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How recycling works and where it all ends up

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Across+the+school+there+are+sets+of+trash+cans+for+reducing+waste+that+reflect+the+image+of+an+environmentally-conscious+campus
Across the school there are sets of trash cans for reducing waste that reflect the image of an environmentally-conscious campus

Across the school there are sets of trash cans for reducing waste that reflect the image of an environmentally-conscious campus

Daisy Calderon/Talon

Daisy Calderon/Talon

Across the school there are sets of trash cans for reducing waste that reflect the image of an environmentally-conscious campus

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National Geographic wrote in 2017 that a whopping 91 percent of plastic does not get recycled and instead ends up in landfills or littering the Earth.

However, when done properly, recycling reduces the amount of waste sent to landfills and incinerators, conserves natural resources, reduces pollution, saves energy and helps to create jobs in the recycling and manufacturing industries in the United States, according to the Environmental Protection Agency.

“In a single year, recycling and reuse activities in the United States accounted for: 757,000 jobs $36.6 billion in wages; and $6.7 billion in tax revenues,” the EPA wrote based on a 2016 study. “This equates to 1.57 jobs, $76,000 in wages, and $14,101 in tax revenues for every 1,000 tons of materials recycled.”

All over Oak Park High School’s campus, there are multiple sets of trash cans. There are three types: one for bottles and cans, one for recyclable material like plastic and paper, and one for general trash.

According to Superintendent Tony Knight, the goal of these trash cans is toward waste reduction.

“The school is trying to implement a method where students can recycle in order to create a better ecosystem for all of us,” freshman Arnav Subramanian said.

When people dispose of plastic items in the trash, they expect it to get recycled immediately. While that is true in some cases, a majority of times recycled plastic goes to the landfills.

“Of the 8.3 billion metric tons that has been produced, 6.3 billion metric tons has become plastic waste. Of that, only nine percent has been recycled,” Laura Parker wrote for the National Geographic. “The vast majority — 79 percent — is accumulating in landfills or sloughing off in the natural environment as litter. Meaning: at some point, much of it ends up in the oceans, the final sink.”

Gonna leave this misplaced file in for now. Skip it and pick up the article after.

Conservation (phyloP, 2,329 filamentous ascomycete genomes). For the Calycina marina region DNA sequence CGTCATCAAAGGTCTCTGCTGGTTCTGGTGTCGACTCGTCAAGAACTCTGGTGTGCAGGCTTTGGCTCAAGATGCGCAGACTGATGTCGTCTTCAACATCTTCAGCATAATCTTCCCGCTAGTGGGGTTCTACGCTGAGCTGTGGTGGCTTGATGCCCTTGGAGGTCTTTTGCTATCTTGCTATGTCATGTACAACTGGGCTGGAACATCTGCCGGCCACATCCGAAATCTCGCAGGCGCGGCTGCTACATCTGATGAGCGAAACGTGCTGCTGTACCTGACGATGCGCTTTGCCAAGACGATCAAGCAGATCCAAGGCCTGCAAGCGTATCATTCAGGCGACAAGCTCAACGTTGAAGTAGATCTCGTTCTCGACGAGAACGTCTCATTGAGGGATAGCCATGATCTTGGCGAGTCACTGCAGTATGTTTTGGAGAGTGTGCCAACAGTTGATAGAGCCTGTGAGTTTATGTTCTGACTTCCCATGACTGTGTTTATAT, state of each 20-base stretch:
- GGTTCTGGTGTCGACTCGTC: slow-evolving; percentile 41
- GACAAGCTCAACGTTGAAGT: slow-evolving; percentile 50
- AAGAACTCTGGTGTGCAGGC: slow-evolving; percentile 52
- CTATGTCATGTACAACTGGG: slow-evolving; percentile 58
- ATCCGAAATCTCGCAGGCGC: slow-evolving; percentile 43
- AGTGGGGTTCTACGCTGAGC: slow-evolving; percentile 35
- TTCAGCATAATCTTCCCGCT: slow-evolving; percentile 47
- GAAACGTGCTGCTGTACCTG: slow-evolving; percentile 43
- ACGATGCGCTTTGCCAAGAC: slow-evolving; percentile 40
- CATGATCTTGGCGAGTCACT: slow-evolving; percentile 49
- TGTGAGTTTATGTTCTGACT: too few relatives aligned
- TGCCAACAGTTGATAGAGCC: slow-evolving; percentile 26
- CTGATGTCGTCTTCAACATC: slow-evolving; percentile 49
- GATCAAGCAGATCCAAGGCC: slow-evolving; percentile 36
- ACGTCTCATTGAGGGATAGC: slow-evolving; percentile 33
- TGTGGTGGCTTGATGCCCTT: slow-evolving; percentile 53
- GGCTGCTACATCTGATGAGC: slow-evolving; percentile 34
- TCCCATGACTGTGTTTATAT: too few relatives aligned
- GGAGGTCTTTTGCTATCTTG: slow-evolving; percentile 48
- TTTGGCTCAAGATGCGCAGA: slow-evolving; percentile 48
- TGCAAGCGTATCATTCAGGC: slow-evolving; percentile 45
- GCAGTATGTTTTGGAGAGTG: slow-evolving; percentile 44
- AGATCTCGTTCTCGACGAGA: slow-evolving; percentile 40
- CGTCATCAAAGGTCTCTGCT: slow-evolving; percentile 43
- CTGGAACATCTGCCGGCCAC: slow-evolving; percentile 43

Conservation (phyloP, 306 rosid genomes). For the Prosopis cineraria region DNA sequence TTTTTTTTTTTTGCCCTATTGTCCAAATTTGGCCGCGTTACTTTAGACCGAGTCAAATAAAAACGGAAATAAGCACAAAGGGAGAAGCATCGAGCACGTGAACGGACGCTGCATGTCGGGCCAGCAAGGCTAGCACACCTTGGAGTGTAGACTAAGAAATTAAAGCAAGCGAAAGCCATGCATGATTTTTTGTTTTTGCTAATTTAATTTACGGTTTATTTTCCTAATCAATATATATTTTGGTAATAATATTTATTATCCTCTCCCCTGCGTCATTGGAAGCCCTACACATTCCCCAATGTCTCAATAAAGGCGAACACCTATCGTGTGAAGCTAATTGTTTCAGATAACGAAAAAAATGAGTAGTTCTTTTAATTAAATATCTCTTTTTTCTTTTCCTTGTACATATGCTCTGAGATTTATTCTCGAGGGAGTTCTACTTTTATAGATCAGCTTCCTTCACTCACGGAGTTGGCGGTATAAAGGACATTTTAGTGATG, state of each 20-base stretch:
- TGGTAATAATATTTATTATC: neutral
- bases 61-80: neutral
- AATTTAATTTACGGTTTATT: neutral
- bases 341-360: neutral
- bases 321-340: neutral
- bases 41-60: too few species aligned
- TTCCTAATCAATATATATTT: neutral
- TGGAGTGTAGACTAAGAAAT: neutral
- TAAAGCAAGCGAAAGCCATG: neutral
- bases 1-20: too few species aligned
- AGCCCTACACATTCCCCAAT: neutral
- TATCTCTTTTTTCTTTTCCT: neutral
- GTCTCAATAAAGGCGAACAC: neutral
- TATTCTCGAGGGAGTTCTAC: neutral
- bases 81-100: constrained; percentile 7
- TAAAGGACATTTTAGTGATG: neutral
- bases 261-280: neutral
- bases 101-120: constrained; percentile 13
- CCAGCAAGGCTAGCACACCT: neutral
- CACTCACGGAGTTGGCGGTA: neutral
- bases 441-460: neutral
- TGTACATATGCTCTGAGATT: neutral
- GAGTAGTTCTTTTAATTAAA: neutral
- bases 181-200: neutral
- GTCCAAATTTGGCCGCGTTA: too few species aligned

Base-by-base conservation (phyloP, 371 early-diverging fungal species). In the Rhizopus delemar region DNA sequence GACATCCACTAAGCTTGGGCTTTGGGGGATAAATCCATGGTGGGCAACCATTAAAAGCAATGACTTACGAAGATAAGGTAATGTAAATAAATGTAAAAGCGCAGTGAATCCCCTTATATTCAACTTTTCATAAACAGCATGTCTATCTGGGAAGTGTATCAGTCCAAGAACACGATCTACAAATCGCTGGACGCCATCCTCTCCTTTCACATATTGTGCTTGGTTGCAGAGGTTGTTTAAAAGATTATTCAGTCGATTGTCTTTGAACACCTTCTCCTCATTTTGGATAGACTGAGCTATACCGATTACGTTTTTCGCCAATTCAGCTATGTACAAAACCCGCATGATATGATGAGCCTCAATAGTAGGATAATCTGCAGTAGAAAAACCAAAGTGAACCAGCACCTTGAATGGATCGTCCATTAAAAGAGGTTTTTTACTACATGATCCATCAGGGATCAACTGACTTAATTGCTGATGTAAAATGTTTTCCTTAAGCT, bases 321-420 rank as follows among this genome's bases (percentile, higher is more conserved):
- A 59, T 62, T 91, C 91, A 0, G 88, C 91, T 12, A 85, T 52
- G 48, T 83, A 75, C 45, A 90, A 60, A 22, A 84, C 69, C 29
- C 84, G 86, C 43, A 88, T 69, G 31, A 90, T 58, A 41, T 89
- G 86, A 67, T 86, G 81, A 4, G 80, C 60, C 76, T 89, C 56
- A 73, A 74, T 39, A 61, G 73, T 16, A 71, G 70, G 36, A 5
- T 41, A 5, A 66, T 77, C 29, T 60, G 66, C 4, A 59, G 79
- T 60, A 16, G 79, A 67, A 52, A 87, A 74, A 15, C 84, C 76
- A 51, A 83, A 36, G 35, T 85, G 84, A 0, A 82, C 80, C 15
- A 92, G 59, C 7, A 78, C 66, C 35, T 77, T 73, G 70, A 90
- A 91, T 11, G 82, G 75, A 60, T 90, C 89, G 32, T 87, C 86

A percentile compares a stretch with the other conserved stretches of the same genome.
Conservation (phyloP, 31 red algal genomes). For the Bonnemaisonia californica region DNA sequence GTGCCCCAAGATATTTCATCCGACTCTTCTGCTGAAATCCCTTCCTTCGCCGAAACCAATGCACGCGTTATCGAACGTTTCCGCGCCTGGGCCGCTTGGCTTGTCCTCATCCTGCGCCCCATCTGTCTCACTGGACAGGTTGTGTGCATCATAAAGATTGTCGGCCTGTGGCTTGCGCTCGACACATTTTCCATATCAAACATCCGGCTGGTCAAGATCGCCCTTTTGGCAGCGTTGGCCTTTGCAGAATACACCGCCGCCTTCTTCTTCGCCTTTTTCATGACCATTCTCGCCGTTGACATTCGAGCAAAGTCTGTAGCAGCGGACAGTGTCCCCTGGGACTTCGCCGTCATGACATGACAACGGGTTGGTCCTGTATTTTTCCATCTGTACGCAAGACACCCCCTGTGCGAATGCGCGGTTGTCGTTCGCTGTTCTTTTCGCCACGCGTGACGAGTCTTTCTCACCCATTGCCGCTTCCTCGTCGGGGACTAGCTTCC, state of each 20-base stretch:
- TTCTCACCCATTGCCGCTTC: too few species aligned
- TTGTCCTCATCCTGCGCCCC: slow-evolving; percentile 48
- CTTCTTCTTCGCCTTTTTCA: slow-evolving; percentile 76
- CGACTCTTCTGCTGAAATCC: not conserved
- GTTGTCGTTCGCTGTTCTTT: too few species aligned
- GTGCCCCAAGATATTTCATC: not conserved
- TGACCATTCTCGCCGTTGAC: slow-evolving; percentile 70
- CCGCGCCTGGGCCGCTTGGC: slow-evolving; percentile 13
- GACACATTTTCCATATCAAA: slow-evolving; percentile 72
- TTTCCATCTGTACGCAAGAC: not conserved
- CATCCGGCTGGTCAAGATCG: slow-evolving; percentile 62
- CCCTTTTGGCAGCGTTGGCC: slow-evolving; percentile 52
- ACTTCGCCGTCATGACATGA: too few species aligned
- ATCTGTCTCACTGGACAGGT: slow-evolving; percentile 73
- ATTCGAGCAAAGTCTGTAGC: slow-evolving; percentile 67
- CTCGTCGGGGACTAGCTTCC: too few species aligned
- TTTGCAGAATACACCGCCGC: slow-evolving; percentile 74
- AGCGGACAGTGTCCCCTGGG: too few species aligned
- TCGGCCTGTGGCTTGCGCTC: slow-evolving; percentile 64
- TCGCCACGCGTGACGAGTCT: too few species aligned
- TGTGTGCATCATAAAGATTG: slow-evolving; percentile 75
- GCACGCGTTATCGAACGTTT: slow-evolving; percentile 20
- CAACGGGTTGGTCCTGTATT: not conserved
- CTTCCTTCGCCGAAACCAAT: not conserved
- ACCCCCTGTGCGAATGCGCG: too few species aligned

Sophomore Ava Tribe said recycling is important for the environment.

Infographic by Atmika Iyer

“The impact, specifically, is slowing global warming, reducing waste and pollution and helping to make the Earth a healthier place,” Tribe wrote to the Talon. “I think recycling is super important because we affect the Earth so greatly and if we can leave a positive impact, then generations after us will get to enjoy the healthy Earth we left for them.”

According to the chairperson of Oak Park district’s Environment Education and Awareness Committee, Keyla Treitman, when trash is thrown away it goes to a landfill where it creates gases that pollute the air and heat up the earth.

“Many people believe that our more extreme weather is due to global warming. Our polar ice caps are melting and we are losing habitat for animals that live there. Eventually we will lose low-lying islands in the world due to rising sea levels,” Treitman wrote to the Talon. “We have the ability to mitigate these issues if we put our waste in the right places instead of just throwing it away.”

Recycling occurs when items made from glass, aluminum and certain numbered plastics are melted down and used again to make a similar or different item.

“Recycling avoids having to use virgin materials which requires mining them from the earth or creating virgin plastic which never breaks down,” Treitman wrote.

Knight and Principal Kevin Buchanan both agree that student recycling is mediocre at best.

“When I look into the containers I see that most of the people are trying to do it and then other people don’t seem to understand or not pay attention to it or they have other things on their mind, so I say our program at this particular school is so-so,” Knight said. “At the elementary schools it is better and the middle school it’s actually pretty good. But [the program] falls off when it gets here — that’s an area that I think we need to pay more attention.”

Treitman said there are some students who are more engaged than others in the process.